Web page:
She was always humming, my grandmother. You'd walk into her kitchen and she'd be at the sink with some unknown tune, while he sat in his corner chair reading the Irish Times or one of his books.
I never remember asking what song was going through her head, whether it was something made-up, or if it was from some long held memory. I liked to listen though, as if I knew as long as she was humming she was happy. It was the world uncomplicated.
I had two homes. On one side of the house there was homework, dinner, toys, squabbles, my mother and father, Anne and Emma and I.
On the other side were my grandparents. He called her Chick, she called him Finghin with a fada on the second 'i'. The smell is lost to me now, but I reckon it was some combination of orange peel, faded cigarette smoke and washing up liquid. She was always at the sink, and would never let anyone else do the dishes. She'd watch us on the swing in the back garden, or my father in his workshop. Stationary and humming, with a reading bald man and Gay Byrne for company.
I think she was always checking to make sure nothing had happened, that everything remained. She liked to think of the world working, didn't hold much truck with weekends. Monday was her favourite day.
A few times a day she'd take a cup of tea or coffee and talk. We'd play snap and I'd win 10p. She'd sit and make salads. Nothing extraordinary but I'd take it all in.
I was in there, with her and Granda, every day.
I'd give him my homework and I'd listen to her tell me things too big for a child to hear. She told me the nature of depression, the nature of alcoholism, the nature of these things that a ten-year-old can barely pronounce.
She had never taken a drink in my lifetime, quitting the year before I was born, but she told me the temptation was always there. It was there for her Higher Power to stave off.
I liked that she never demonised it, though. She knew I'd grow up to take a drink, and that I'd seen my dad and granda half-cut on occasion, and she wouldn't put the worry in me. She said it was a great thing in moderation, but she couldn't do moderation.
I'd drive with them to Howth or through the Liberties, up to Hart's Corner or to the shops. It always annoyed me when they'd refer to "Superquinn's" or "Quinnsworth's", or when my granda would describe something as "highly" insulting or "highly" inappropriate.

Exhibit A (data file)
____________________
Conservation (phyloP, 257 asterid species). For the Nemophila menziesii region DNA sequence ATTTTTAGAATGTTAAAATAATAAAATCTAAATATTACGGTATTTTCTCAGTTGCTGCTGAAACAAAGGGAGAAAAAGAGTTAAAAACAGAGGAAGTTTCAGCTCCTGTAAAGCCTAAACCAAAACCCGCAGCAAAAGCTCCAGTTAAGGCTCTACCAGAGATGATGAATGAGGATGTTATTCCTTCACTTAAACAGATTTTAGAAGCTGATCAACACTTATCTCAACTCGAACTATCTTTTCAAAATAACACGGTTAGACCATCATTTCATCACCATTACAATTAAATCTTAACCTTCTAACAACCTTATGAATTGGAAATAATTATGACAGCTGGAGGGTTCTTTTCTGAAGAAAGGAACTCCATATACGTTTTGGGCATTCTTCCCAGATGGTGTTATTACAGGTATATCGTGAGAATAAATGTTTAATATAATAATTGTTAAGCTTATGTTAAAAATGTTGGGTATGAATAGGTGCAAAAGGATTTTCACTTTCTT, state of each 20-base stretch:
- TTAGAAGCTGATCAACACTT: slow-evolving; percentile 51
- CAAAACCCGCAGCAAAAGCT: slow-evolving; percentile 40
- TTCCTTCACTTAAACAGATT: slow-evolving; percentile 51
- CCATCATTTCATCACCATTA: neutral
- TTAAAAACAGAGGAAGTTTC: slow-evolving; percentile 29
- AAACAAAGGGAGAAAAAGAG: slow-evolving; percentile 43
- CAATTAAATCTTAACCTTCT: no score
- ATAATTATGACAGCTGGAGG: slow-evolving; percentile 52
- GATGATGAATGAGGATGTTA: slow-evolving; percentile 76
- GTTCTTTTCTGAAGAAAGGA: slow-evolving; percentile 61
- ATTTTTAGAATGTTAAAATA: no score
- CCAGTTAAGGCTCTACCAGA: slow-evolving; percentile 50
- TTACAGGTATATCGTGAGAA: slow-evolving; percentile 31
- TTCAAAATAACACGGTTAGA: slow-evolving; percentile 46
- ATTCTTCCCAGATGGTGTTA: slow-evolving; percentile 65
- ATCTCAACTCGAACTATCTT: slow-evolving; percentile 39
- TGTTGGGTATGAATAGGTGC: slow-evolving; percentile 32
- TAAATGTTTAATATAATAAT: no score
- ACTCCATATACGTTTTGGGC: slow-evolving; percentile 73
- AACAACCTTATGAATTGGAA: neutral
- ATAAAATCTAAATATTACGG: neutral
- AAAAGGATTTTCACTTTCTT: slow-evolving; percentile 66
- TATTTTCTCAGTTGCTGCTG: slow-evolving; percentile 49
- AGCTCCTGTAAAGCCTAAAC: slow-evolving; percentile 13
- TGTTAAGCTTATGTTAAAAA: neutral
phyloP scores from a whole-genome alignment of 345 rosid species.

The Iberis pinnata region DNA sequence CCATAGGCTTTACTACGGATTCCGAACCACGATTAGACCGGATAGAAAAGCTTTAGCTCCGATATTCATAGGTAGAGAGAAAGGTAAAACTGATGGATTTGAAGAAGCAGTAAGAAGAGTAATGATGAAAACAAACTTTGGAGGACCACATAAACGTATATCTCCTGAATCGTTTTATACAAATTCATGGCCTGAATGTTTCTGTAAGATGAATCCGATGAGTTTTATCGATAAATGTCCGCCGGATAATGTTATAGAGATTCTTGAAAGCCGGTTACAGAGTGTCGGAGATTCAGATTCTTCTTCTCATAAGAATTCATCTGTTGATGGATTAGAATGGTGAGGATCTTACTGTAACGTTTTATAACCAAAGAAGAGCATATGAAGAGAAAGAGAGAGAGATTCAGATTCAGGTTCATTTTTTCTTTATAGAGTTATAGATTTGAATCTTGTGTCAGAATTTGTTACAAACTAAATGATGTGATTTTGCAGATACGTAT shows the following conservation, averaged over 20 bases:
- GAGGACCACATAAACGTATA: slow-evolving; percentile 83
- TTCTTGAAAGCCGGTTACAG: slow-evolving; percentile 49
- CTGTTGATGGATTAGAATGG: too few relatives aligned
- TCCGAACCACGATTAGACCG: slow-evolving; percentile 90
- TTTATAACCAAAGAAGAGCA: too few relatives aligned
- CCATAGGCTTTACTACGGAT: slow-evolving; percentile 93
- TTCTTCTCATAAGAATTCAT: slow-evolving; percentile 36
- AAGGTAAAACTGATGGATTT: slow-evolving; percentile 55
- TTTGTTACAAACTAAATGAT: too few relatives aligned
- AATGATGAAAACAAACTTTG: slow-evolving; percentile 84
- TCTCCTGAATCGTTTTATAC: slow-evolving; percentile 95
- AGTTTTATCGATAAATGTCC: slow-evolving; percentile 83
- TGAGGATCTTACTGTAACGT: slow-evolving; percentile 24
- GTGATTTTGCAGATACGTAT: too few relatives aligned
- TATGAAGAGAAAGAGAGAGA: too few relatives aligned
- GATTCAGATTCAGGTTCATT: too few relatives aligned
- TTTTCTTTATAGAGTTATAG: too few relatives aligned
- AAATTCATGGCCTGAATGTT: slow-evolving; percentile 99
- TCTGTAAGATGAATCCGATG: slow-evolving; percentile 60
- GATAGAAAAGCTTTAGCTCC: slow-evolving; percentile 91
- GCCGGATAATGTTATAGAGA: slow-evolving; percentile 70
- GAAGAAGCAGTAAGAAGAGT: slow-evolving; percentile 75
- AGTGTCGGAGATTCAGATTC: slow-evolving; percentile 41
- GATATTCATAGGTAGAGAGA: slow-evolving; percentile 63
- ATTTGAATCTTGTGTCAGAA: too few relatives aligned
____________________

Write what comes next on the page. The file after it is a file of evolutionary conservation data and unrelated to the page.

She'd pass Giant Mints to me in the backseat when we'd drive her through Charleville Road, where I live now, to Grangegorman where she volunteered.
I loved hearing about old money, the glimmer-man, about my da's childhood, or her own early life when she moved to Castle Avenue in Clontarf from Dingle (my love affair with Dingle started years before I found it for myself, before I saw the house in Grey's Lane where she was born). Random stories that she gave to me.
She was patient and childish and unreasonable, and she never complained of feeling 'well'. But she taught me a lot about strength, and how it had nothing to do with size. She was good to the core, treating meanness as leprosy and making allowances for everything else.
When my parents moved to Limerick, I moved next door with them. It wasn't an easy time, I was 16 and stupid, they were old and ate too much Irish stew. But the humming never stopped and I kept listening. She even got to like the Smashing Pumpkins.
She passed away exactly a year after my folks headed southwest, on July 14th 1996. My granda followed in December that same year.
In the intervening months, my dad asked Finghin how he was doing since she'd died.
"The thing is, Mike," he said. "I don't still love your mother. I'm still IN love with your mother."
Such a thing to aspire to.